Cam Newton was the unquestioned leader for the surprising Auburn Tigers, but true freshman tailback Michael Dyer was the star of the 22–19 win over Oregon in Glendale, Ariz. Dyer rushed carried the ball 22 times for 143 yards, including 57 on the final drive that set up the Tigers’ game-winning field goal. His 143 yards and 22 attempts are third all-time in a BCS title game history.

9. Ken Dorsey, QB, Miami, 2002 (Rose Bowl)
Dorsey led an offensive explosion with 362 yards passing and three touchdowns in Miami’s 37–14 win over Nebraska at the Rose Bowl. The victory capped a perfect 12–0 season for the Hurricanes, who delivered a national title to first-year coach Larry Coker. His 362 yards are third all-time in a BCS national title game.

8. Peerless Price, WR, Tennessee, 1999 (Fiesta Bowl)
Price made the most of his four receptions, totaling 199 yards in Tennessee’s 23–16 win over Florida State in the first-ever BCS National Championship Game. Price set up one UT touchdown with a 76-yard catch and then scored the Vols’ final TD of the game on a 79-yard strike from quarterback Tee Martin in the fourth quarter. His BCS record 199 yards, combined with his 42 punt return yards, were the second highest all-purpose yardage total (242) in BCS championship game history (behind Reggie Bush's 279). His 49.8 yards per catch is still a BCS championship game record as well.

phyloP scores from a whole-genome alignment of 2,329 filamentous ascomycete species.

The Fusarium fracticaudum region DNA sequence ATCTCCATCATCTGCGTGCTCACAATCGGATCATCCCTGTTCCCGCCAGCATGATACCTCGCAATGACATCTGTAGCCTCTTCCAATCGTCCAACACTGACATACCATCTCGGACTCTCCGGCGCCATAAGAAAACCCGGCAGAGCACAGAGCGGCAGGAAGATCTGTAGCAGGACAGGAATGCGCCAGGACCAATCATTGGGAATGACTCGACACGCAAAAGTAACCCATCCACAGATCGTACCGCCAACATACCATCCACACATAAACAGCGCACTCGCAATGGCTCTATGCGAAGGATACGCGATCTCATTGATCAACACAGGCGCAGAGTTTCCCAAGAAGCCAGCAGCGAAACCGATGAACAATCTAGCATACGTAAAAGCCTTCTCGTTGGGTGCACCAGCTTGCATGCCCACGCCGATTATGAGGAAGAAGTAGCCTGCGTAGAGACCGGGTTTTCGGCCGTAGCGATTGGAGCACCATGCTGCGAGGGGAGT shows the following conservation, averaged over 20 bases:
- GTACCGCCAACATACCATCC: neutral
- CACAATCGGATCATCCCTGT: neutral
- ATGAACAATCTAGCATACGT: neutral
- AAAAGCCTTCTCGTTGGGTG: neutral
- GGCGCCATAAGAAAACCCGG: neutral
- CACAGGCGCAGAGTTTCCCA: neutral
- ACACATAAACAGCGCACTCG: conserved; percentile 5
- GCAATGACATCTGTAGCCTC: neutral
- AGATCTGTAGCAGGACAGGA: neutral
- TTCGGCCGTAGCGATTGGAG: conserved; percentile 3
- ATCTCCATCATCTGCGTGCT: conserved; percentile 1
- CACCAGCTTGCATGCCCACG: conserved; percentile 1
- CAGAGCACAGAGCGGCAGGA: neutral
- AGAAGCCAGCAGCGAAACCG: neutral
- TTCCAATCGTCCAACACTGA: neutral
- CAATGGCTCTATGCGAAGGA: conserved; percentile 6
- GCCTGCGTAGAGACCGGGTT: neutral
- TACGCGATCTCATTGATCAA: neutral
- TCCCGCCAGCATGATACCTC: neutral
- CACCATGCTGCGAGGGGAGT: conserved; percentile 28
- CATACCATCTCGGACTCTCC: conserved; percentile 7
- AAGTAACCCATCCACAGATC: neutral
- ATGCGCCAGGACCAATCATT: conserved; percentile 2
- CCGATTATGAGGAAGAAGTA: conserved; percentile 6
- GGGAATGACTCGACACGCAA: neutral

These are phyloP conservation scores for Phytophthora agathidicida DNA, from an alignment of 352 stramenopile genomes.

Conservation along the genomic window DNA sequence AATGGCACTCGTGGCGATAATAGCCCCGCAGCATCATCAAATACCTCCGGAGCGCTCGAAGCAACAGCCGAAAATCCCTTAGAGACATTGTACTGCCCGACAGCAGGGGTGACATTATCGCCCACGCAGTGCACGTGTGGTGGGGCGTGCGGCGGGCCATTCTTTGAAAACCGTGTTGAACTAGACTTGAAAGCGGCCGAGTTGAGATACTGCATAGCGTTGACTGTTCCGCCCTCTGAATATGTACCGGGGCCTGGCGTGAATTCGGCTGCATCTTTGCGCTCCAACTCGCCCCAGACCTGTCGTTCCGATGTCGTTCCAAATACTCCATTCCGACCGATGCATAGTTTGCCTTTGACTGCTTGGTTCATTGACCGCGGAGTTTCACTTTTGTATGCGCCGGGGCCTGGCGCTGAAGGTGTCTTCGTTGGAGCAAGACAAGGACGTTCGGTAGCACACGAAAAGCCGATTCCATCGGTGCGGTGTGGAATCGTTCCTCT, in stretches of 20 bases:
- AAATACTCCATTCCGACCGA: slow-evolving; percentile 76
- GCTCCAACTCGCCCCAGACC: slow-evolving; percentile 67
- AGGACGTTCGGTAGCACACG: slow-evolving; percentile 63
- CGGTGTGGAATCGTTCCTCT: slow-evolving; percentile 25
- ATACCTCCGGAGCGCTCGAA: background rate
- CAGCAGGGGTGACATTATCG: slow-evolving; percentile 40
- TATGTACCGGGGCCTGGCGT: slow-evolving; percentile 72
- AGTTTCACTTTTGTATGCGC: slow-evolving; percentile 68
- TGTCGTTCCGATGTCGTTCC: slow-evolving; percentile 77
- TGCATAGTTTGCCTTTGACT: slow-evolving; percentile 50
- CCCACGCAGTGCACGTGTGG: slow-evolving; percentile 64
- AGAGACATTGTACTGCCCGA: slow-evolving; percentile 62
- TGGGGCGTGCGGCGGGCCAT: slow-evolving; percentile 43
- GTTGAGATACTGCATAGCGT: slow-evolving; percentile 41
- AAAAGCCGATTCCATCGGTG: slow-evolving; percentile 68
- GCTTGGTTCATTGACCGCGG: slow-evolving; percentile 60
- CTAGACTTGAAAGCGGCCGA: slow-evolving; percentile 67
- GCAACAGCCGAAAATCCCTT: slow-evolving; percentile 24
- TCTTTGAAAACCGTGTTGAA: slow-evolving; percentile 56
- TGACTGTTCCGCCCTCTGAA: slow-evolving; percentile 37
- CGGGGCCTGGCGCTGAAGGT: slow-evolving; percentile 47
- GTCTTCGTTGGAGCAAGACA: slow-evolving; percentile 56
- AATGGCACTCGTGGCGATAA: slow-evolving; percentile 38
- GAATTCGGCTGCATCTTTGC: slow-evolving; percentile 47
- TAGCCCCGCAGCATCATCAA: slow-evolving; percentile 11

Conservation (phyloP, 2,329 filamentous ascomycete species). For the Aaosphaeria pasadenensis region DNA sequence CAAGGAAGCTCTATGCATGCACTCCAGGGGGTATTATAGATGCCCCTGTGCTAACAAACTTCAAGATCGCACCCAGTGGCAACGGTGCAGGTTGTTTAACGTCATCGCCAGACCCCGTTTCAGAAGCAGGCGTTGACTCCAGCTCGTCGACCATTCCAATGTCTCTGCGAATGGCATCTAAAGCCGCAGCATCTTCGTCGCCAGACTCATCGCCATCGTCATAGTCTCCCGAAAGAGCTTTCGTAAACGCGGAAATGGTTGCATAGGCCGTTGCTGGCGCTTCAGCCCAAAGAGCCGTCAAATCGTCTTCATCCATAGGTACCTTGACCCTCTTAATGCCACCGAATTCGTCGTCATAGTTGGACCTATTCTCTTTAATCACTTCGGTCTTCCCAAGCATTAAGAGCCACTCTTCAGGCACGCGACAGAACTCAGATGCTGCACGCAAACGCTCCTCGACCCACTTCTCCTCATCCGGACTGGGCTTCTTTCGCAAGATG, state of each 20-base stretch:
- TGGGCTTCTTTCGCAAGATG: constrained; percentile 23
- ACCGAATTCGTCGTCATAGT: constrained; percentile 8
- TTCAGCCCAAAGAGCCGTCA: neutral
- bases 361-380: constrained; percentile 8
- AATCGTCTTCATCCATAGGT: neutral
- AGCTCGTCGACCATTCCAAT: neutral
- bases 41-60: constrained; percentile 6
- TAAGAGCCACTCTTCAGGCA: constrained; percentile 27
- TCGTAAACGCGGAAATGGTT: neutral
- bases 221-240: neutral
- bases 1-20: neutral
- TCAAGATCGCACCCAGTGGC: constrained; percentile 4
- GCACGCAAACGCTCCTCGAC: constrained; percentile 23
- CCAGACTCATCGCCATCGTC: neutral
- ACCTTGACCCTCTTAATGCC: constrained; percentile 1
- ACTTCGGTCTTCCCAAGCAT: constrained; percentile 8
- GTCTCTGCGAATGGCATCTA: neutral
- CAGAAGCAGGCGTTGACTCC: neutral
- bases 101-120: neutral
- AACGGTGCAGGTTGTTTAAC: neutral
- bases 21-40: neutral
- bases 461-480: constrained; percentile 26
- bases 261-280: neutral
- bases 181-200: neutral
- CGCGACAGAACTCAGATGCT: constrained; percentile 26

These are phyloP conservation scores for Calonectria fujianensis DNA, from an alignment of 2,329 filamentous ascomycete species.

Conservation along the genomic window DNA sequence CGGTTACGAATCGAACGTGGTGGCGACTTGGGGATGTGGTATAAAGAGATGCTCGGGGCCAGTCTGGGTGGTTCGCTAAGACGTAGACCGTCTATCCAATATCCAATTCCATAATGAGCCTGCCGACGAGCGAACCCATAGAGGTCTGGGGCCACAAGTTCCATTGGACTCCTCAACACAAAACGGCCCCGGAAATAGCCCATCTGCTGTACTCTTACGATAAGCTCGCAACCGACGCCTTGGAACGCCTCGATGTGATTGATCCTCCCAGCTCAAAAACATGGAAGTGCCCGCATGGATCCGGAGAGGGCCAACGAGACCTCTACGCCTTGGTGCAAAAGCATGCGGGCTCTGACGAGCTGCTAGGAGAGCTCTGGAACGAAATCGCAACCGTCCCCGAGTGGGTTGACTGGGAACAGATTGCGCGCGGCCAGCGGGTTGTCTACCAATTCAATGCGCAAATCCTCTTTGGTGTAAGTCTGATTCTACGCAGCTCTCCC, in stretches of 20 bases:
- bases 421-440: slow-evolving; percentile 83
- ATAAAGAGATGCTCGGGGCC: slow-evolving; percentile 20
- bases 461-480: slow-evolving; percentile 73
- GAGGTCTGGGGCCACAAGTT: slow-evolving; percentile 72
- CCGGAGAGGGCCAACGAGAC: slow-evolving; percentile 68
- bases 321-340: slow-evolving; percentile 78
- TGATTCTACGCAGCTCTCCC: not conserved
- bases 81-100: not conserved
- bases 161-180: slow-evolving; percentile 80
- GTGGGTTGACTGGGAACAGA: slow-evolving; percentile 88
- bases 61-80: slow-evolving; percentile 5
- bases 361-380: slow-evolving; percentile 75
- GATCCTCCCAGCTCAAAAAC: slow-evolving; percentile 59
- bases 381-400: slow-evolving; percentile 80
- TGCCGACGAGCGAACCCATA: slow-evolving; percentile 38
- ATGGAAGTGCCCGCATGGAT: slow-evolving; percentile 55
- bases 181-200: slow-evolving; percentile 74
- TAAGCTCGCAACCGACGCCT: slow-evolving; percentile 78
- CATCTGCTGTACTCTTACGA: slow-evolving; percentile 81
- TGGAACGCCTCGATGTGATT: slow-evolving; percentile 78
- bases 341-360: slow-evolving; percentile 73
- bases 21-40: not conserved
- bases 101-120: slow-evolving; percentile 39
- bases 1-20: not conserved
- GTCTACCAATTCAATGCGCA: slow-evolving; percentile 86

7. Andre Johnson, Miami (Fla.), 2002 (ROSE BOWL)
Johnson hooked up with quarterback Ken Dorsey seven times for 199 yards and two touchdowns to lead the Hurricanes past overmatched Nebraska, 37–14, in the first Rose Bowl that served as the BCS National Championship game. His 199 yards tied Price for the single-game BCS title game record and his 226 all-purpose yards are the third-best total in title game history.

6. Mark Ingram, Trent Richardson, RBs, Alabama, 2010 (BCS National Title)
Alabama’s two-headed monster at tailback combined for 215 yards and four touchdowns on 41 carries to lead the Crimson Tide to a 37–21 win over Texas. Ingram, the Heisman Trophy winner, rushed for 109 yards and two touchdowns while his understudy, Richardson, added 109 yards and two scores.

5. Chris Weinke, QB, Florida State, 2000 (SUGAR BOWL)
Weinke outdueled Virginia Tech redshirt freshman Michael Vick by passing for 329 yards and four touchdowns as the Seminoles topped the Hokies, 46–29, in the first Sugar Bowl of the new millennium. With the win Florida State completed the first perfect season of Bobby Bowden’s career as a head coach and secured the Noles’ second national championship.

4. Torrance Marshall, LB, Oklahoma, 2001 (ORANGE BOWL)
It was only fitting that a defensive player was named the MVP of the lowest-scoring Orange Bowl in 30 years. Marshall, a senior linebacker, recorded six tackles and intercepted a pass to lead Oklahoma to a 13–2 win over Florida State to secure the first national title for the Sooners since 1985.

3. Tim Tebow, QB, Florida, 2009 (BCS National Title)
Tebow capped off one of the greatest single seasons in college football history with a superb performance on the biggest stage. The junior quarterback threw for 231 yards and two touchdowns and added 109 yards rushing to lead the Gators to a 24–14 win over Oklahoma at Dolphin Stadium in Miami Gardens, Fla.

2. Matt Leinart, QB, USC, 2006 (ORANGE BOWL)